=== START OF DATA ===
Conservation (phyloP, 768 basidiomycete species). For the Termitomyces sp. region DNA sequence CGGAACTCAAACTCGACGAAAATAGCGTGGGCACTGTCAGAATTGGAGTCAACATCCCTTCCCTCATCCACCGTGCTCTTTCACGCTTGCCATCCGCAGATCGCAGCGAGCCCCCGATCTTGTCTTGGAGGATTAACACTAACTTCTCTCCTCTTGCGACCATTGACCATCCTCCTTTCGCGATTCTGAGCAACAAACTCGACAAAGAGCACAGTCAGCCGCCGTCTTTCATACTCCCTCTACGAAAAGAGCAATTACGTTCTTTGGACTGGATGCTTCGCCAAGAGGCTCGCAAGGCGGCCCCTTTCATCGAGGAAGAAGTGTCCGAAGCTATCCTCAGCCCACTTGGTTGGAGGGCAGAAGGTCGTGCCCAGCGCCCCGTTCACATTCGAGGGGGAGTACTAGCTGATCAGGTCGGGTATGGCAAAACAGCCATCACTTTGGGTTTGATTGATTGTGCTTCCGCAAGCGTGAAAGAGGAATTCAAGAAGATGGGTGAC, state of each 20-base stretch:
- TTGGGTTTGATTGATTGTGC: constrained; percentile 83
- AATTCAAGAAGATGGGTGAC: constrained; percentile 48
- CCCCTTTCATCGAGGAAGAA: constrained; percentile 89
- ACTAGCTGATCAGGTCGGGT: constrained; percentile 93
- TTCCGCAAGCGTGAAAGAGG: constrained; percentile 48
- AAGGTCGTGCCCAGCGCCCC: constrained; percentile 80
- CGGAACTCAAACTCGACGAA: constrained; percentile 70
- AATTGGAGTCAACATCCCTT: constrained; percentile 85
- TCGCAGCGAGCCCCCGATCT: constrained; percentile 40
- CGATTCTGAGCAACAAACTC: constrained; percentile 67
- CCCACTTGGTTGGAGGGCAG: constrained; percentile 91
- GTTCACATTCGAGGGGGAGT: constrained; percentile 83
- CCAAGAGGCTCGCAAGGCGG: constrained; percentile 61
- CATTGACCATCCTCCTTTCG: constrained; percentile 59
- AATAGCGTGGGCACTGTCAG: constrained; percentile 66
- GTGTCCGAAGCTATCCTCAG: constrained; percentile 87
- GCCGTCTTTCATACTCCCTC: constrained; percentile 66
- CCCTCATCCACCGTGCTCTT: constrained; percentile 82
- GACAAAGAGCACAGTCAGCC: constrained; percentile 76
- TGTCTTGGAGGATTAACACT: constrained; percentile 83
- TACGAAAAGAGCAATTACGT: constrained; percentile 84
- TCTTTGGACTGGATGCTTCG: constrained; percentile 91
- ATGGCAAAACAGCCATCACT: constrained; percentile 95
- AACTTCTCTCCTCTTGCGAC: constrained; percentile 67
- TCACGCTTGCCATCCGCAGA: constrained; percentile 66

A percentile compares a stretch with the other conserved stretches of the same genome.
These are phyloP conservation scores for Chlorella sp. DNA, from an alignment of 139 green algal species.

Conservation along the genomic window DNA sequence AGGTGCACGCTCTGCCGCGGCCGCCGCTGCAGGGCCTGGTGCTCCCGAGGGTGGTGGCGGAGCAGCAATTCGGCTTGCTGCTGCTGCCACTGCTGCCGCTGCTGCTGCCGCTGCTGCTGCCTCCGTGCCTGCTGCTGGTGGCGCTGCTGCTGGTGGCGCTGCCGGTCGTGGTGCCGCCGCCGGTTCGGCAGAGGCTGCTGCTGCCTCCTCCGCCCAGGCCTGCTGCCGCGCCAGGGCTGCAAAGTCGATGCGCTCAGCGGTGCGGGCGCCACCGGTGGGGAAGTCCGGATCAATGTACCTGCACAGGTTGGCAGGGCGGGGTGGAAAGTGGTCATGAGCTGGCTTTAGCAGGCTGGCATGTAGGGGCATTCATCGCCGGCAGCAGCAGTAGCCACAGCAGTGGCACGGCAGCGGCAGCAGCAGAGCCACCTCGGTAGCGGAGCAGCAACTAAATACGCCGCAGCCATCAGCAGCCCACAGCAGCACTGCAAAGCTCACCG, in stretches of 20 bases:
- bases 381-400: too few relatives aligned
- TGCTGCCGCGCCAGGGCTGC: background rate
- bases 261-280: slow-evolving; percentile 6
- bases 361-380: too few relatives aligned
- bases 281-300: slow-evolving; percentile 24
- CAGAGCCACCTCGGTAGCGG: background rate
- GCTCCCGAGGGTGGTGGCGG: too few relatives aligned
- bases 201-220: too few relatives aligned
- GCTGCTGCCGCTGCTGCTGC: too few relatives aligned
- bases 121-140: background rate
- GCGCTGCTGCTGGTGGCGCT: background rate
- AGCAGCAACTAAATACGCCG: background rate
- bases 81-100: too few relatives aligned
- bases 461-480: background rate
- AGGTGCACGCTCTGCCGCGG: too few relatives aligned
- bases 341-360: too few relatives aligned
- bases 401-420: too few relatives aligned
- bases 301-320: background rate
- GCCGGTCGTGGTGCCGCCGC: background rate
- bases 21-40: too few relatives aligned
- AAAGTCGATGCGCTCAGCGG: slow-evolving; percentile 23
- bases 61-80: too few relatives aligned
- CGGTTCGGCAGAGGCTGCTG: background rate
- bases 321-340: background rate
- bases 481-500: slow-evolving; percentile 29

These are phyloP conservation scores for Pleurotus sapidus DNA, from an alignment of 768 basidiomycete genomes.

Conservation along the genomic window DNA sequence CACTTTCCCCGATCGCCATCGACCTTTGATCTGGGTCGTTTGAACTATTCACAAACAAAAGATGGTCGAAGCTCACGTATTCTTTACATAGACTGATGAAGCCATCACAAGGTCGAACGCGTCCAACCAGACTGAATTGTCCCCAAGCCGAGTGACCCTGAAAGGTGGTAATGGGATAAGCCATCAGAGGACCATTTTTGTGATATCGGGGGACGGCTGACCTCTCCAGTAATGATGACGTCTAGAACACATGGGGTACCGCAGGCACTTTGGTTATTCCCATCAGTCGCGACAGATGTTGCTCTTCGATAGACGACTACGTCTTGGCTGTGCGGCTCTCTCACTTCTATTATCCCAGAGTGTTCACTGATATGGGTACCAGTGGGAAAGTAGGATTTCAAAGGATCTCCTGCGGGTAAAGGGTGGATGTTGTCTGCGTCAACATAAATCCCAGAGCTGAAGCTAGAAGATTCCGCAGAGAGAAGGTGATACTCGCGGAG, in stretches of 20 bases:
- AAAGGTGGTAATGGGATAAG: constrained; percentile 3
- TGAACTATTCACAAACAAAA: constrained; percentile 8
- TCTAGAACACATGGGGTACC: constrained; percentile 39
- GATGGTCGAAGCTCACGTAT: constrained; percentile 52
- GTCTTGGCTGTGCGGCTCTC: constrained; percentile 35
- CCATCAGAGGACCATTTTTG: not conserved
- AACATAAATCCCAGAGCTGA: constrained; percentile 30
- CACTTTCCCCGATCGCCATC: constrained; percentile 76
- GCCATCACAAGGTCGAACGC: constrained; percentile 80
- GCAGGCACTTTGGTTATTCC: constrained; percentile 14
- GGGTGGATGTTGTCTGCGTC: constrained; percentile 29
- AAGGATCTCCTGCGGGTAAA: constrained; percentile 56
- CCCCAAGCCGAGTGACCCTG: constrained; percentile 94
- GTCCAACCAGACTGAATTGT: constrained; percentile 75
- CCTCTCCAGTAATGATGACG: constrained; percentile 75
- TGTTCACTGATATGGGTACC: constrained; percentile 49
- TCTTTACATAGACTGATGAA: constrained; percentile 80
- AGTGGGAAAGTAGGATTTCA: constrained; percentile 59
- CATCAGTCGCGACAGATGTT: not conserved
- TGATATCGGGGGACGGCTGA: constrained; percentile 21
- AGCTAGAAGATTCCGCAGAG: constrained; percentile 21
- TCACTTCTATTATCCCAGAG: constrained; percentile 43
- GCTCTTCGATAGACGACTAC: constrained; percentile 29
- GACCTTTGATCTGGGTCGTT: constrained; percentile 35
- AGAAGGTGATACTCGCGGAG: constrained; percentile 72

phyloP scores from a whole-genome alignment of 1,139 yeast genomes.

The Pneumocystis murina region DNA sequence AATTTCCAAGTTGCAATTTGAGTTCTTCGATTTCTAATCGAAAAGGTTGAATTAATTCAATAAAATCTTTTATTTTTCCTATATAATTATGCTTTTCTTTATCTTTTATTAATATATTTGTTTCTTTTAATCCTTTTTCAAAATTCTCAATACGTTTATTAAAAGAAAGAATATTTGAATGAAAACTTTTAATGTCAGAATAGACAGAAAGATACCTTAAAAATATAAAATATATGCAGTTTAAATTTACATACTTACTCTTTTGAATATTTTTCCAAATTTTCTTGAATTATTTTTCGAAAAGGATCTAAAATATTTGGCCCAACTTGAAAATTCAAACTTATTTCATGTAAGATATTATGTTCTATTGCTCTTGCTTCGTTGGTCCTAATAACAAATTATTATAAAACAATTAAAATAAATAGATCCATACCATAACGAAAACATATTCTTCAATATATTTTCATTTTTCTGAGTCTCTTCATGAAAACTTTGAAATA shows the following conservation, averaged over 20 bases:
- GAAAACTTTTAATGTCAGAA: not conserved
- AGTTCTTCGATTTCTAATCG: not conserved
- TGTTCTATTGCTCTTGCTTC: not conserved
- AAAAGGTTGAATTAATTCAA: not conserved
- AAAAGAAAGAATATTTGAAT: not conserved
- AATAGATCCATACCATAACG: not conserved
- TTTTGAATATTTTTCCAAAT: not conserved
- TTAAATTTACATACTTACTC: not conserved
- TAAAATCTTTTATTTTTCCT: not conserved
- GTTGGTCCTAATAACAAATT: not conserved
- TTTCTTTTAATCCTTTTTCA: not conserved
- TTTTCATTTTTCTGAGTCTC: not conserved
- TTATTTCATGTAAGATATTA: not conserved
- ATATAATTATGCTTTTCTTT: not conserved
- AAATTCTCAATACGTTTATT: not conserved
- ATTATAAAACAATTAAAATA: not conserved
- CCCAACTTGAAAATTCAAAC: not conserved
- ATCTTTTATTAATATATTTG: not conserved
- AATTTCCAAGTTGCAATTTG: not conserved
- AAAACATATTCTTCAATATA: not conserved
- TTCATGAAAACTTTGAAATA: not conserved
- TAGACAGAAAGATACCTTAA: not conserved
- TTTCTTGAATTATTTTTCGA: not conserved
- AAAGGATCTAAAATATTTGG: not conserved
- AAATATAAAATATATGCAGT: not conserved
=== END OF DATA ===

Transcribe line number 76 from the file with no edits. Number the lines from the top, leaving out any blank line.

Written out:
- TGATATCGGGGGACGGCTGA: constrained; percentile 21